Yep, the 20th century was somewhat grisly, wasn’t it? And the 21st isn’t shaping up too well either. However, we are called on to keep faith and remain hopeful. Here in the Swiss village of Echallens, just 70 klicks down the road from Calvin’s Geneva, the angelus rings 3 times a day and there are big Catholic churches in every village which are packed out for 2 of the 3 traditional weekend services. When the local church bells ring at 5 today, our family will be off to celebrate Palm Sunday. And we’re expecting our 4th child in 3 weeks. So, the devil and all his human cohorts can do their worst; they won’t stop us and millions like us doing our duty to God! Happy Easter to one and all!

  32. Father Anthony Cekada says:

    Dear Monsignor,

    Twenty years ago, I wrote an article, “Russia and the Leonine Prayers,” and (among other things) tried to trace the origin of the story of Leo XIII’s vision, and its reputed connection with the St. Michael the Archangel Prayer in the Prayers after Low Mass.

    A German priest, Fr. Bers, tried to do the same in 1934. “Wherever one looks,” he said, “one may find this claim — but nowhere a trace of proof.”

    Contemporaneous source were silent on the matter. Fr. Bers quoted a priest who visited with Leo XIII when the prayer was instituted in 1886:

    “When the prayers which the priest says after Mass were be­ing instituted, I happened to have a short audi­ence with the Holy Father. During the conversation Leo XIII men­tioned what he was go­ing to prescribe and re­cited all the prayers from memory. This he did with such deep-seated con­vic­tion of the power of the cosmic rulers of this dark­ness and of the beguilement which they cause, that I was quite struck by it.”

    Commenting on this passage, Father Bers con­cluded:

    “Therefore it can be safely assumed that the Holy Fa­ther would have spoken of the vision if he had had it — or that at least the reporter would have mentioned it — since it would have been most relevant to the general purport of the state­ment. Conse­quently, the argument “from silence” seems to indicate clearly that the ‘vision’ had been in­vented in later times for some rea­son, and was now feeding upon itself ‘like a perpetual sick­ness’.”

    The link to my article is: http://www.traditionalmass.org/articles/article.php?id=16&catname=1

    Like Fr. Bers, I concluded that the story of the vision was probably apocryphal. If any reader has any earlier sources for the story than I was able to find, I’d greatly appreciate hearing from him.

    • Emmett O'Regan says:

      I recently added a comment on this subject at the Abbey Roads blog which may also bear some relevance here.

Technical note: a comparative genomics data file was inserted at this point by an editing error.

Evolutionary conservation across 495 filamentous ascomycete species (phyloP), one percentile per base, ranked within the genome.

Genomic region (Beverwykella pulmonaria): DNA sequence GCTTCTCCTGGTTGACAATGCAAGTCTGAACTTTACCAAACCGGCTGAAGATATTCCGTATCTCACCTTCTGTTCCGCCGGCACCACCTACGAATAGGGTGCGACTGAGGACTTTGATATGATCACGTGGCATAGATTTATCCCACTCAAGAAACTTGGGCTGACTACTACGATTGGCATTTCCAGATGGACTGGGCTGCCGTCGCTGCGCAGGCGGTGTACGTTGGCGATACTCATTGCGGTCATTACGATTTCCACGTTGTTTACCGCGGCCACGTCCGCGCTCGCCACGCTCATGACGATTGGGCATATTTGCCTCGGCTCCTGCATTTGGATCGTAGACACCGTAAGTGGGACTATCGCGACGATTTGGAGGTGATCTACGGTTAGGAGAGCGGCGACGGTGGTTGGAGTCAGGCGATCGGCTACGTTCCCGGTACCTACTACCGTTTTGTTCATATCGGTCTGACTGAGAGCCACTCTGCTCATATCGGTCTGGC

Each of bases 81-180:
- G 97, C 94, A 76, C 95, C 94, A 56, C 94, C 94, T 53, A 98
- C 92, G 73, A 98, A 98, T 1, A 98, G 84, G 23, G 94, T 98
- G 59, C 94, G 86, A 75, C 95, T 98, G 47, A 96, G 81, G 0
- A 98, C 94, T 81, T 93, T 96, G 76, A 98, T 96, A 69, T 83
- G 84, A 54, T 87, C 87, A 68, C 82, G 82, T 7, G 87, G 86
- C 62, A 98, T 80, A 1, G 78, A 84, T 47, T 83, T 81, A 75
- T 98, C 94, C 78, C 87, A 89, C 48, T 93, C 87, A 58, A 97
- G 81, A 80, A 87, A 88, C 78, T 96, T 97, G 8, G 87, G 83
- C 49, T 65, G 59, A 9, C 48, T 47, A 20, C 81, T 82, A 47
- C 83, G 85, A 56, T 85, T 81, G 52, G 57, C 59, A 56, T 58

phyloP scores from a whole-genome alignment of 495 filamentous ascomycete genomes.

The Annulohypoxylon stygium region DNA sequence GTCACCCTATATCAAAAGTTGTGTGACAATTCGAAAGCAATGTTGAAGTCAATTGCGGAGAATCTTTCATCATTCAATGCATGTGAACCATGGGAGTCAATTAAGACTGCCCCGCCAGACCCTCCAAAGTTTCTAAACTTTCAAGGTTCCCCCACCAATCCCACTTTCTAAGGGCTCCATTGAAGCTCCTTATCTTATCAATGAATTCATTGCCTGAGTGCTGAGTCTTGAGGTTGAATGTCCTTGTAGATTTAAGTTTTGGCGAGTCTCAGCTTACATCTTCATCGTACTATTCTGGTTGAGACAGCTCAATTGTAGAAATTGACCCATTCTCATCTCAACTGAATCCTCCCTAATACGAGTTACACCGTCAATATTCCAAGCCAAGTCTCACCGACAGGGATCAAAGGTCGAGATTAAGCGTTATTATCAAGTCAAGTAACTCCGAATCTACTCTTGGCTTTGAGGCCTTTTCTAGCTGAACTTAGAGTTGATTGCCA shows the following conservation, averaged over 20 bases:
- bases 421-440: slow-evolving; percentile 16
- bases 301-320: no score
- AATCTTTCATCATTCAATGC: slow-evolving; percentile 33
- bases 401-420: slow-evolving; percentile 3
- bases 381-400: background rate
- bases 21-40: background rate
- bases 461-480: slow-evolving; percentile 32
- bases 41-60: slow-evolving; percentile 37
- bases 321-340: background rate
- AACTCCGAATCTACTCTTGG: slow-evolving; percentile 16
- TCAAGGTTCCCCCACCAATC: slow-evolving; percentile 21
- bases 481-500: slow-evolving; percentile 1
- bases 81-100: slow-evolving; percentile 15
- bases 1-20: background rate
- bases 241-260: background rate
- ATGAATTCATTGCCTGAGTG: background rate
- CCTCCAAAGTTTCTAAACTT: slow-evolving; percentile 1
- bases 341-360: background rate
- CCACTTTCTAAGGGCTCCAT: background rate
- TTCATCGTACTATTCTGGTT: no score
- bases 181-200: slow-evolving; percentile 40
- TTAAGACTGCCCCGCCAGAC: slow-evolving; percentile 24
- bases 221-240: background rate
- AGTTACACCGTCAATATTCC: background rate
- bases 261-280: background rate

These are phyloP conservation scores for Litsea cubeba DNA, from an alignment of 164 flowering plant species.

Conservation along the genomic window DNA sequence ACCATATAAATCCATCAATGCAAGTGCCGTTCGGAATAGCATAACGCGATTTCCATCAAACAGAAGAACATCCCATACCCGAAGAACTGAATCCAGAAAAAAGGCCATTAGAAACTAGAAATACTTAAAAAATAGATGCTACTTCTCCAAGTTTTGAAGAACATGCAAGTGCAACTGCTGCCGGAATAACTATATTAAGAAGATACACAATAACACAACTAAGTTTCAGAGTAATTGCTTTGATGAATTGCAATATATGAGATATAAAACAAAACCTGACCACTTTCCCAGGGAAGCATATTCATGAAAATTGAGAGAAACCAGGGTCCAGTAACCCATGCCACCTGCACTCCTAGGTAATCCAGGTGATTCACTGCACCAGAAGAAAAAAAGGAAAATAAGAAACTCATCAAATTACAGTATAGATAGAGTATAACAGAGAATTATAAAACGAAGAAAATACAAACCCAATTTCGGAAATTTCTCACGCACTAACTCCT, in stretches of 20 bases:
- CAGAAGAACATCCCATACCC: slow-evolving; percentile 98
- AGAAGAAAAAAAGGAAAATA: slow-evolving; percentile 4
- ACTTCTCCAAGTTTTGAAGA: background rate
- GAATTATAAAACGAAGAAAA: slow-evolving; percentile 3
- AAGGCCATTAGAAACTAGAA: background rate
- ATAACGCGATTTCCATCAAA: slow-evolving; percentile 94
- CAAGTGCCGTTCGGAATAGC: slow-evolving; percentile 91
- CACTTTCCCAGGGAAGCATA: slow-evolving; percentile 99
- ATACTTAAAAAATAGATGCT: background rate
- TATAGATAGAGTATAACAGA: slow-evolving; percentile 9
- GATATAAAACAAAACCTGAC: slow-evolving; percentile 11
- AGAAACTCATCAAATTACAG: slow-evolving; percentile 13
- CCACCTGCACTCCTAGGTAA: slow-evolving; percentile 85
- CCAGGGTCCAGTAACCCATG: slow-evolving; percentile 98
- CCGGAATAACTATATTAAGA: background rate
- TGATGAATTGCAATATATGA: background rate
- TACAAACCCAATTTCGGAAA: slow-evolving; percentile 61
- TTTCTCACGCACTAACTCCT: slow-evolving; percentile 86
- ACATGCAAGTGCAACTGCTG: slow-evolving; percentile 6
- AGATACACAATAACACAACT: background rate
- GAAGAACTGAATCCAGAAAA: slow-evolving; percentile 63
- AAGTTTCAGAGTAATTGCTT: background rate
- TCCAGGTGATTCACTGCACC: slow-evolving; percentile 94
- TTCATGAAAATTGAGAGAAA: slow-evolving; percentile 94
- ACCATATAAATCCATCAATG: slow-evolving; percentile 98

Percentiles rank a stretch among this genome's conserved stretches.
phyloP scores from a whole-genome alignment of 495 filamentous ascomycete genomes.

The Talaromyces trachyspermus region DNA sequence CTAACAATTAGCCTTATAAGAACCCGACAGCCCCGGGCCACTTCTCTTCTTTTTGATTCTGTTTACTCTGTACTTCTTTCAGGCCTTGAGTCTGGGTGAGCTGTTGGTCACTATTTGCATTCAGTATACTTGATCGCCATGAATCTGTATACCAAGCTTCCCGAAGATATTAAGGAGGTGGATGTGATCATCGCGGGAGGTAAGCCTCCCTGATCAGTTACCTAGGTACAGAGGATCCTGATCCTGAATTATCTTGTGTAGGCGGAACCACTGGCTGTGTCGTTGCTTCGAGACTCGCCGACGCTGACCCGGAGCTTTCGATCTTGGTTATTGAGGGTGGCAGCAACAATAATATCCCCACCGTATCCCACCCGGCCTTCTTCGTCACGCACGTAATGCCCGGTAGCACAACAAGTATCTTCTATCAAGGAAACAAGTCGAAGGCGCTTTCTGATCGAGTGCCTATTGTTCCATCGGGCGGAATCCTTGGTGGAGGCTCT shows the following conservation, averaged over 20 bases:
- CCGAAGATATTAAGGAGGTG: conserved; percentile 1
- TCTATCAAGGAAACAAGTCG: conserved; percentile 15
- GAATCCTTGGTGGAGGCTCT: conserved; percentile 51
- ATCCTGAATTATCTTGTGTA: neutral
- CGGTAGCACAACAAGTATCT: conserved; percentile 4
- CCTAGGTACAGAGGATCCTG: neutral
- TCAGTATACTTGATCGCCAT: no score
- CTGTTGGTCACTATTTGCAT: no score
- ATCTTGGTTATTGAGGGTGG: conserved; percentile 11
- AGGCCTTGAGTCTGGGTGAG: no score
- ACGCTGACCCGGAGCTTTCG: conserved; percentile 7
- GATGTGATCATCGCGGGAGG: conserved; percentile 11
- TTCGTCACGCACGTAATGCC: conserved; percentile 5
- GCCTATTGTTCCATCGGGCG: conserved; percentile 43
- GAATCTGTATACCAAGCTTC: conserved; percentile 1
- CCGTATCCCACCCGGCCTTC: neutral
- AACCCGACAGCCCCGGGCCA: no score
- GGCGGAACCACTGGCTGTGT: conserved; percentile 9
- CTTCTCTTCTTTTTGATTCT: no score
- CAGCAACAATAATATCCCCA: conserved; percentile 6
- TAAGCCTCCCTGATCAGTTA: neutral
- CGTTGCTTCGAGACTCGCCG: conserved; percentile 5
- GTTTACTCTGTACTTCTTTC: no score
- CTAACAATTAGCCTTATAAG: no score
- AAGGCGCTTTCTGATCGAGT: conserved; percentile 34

There is a lot of supporting evidence that Pope Leo XIII did indeed experience a vision in relation to his institution of the St Michael Prayer. The earliest version of this story to appear in print was in 1934, in a German Sunday newspaper article Theo-Prakt. Quartalschrift 87. This story seemed to be confirmed 14 years later, in the Roman journal Ephemerides Liturgicae V in 1947, by Fr. Domenico Pechenino, a priest who worked at the Vatican during the time of Leo XIII – who witnessed the pope experiencing this vision. In the above journal, Fr Pechenino describes the pope as experiencing the vision in near verbatim language to the apocryphal account, and that the Holy Father immediately set about composing the St Michael Prayer thereafter. However this account leaves out any mention of the hundred years granted to Satan. But we can be almost certain that Fr Pechenino was aware of the 100 years element in this story, since it was first published 13 years previously, but he doesn’t attempt to refute that this was the central component of the pope’s vision. This therefore seems to be a deliberately low-key confirmation that the events transpired as recounted in the apocrypal account.

      http://unveilingtheapocalypse.blogspot.co.uk/2011/10/prophecy-of-pope-leo-xiii.html

      • Father Anthony Cekada says:

        Dear Mr. O’Regan,

        The article in Theo-Prakt. Quartalschaft was the same one by Fr. Bers that I cited in my post. He was skeptical about the incident of the vision.

        But thanks for the tip on Ephemerides, 1947. I will check it out!

        — Fr. Cekada

  33. Greg says:

    One hundred years is one-hundred years. Think about it for a second. Pope Leo’s vision occurred in 1884. Pope John Paul II’s consecration of the world and of Russia officially occurred in 1984 – one hundred years. Five years later the Soviet Union collapsed along with Russian atheistic , communism (although communism still exists in political and social forms, the latest in the West being secularism, and Chinese communism still has a grip on a major part of the world). Do we now dare look for a better and more peaceful 21st century?